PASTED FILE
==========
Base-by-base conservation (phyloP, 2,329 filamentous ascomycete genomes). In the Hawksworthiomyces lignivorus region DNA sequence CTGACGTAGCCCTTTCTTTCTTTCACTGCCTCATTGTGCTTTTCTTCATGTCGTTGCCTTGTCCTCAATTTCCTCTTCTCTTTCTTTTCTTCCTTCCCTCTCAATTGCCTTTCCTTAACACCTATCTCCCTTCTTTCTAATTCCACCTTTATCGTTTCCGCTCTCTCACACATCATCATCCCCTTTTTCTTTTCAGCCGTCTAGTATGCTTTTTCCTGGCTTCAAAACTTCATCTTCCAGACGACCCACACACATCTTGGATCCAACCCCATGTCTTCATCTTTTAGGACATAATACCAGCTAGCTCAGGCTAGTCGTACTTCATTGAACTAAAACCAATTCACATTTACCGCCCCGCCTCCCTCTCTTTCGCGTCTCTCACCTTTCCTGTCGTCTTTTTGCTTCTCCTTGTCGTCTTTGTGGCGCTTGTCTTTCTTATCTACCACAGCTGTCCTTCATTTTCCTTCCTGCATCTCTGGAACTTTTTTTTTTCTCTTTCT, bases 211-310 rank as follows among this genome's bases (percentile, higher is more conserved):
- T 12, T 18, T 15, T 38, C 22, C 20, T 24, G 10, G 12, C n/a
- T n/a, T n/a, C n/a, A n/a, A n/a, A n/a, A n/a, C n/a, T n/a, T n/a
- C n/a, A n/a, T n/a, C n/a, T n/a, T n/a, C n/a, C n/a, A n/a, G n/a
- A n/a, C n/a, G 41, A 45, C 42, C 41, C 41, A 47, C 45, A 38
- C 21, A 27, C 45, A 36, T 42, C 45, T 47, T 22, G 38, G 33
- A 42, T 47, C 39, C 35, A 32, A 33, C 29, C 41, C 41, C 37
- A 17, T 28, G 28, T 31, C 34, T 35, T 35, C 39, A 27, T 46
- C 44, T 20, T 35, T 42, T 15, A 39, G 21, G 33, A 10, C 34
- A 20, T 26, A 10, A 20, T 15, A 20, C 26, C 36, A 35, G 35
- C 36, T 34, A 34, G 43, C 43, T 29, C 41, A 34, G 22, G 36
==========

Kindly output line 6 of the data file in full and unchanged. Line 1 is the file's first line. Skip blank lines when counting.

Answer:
- C 21, A 27, C 45, A 36, T 42, C 45, T 47, T 22, G 38, G 33